It wasn’t a dispute with the Europeans.  I think the Europeans agree with us that it is important to send a clear signal that the European project is alive and well, and that they are committed to the euro, and that they are committed to resolving this crisis.  And I think if you talk to European leaders, they are the first ones to say that that begins with European leaders arriving at a common course of action.

So essentially, what we’ve seen is all the elements for dealing with the crisis put in place, and we think those are the right elements.  The first is having a solution to the specific problem of Greece.  And although the actions of Papandreou and the referendum issue over the last couple of days I think got a lot of people nervous, the truth is, is that the general approach — which involved a voluntary reduction on the part of those who hold the Greeks’ debt, reducing the obligations of the Greek government — Greece continuing with reforms and structural change, that’s the right recipe.  It just has to be carried out. And I was encouraged by the fact that despite all the turmoil in Greece, even the opposition leader in Greece indicated that it’s important to move forward on the proposal.

The second component is recapitalization of Europe’s banks. And they have identified that need and they are resourcing that need.  And that I think is going to be critical to further instill confidence in the markets.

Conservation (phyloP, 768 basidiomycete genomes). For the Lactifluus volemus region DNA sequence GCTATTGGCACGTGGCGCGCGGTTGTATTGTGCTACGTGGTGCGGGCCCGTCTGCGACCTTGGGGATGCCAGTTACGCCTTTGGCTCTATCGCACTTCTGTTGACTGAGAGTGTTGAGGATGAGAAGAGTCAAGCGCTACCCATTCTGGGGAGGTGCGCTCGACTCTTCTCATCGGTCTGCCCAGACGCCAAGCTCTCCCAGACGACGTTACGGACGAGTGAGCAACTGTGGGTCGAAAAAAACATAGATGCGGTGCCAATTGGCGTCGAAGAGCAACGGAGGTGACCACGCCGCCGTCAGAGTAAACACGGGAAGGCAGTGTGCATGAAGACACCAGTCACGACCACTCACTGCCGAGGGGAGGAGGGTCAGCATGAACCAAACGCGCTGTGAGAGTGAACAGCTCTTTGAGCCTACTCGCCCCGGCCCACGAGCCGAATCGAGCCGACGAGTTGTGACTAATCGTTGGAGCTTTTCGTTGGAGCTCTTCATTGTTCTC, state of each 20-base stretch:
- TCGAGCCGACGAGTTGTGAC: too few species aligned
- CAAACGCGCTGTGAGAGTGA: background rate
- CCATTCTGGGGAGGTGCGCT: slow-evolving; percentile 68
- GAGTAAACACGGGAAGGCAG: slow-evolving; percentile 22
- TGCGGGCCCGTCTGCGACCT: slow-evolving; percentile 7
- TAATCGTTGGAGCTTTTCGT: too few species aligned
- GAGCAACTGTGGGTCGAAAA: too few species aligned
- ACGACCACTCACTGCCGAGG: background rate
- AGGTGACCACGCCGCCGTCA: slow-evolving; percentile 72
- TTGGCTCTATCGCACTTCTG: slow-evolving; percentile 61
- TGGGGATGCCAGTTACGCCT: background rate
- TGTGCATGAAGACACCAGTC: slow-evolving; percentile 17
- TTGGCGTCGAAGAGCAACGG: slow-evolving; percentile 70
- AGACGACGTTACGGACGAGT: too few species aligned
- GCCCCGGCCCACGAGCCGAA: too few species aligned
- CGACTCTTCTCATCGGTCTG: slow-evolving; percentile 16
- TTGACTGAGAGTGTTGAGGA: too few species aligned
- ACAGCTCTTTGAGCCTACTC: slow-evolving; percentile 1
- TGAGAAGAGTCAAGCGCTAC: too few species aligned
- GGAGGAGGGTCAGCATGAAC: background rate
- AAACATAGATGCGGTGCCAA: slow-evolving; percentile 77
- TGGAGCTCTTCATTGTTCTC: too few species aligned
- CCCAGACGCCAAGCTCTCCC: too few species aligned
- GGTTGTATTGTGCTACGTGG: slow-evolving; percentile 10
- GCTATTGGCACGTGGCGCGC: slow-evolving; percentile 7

And the third part of it is creating this firewall, essentially sending a signal to the markets that Europe is going to stand behind the euro.  And all the details, the structure, how it operates, are still being worked out among the European leaders.  What we were able to do was to give them some ideas, some options in terms of how they would put that together.

And what we’ve said is — and I’m speaking now for the whole of the G20 — what we’ve said is the international community is going to stand ready to assist and make sure that the overall global economy is cushioned by the gyrations in the market and the shocks that arise as Europe is working these issues through. And so they’re going to have a strong partner in us.  But European leaders understand that ultimately what the markets are looking for is a strong signal from Europe that they’re standing behind the euro.

Q    So you’re discouraging them from looking for money — outside money?

PRESIDENT OBAMA:  No, what we were saying is that — and this is reflected in the communiqué — that, for example, creating additional tools for the IMF is an important component of providing markets overall confidence in global growth and stability, but that is a supplement to the work that is being done here in Europe.

And based on my conversations with President Sarkozy, Chancellor Merkel, and all the other European leaders, I believe they have that strong commitment to the euro and the European project.

David Muir.

Q    Thank you, Mr. President.  I’m curious what you would say to Americans back home who’ve watched their 401(k)s recover largely when the bailout seemed a certainty, and then this week with the brand new political tumult in Greece, watched themselves lose essentially what they had gained back.  You mentioned you’re confident in the bailout plan.  Are you confident this will actually happen, and if so, that it will work?

PRESIDENT OBAMA:  Well, first of all, if you’re talking about the movements of the U.S. stock market, the stock market was down when I first took office and the first few months I was in office about 3,000 points lower than it is now.  So nothing has happened in the last two weeks that would suggest that somehow people’s 401(k)s have been affected the way you describe.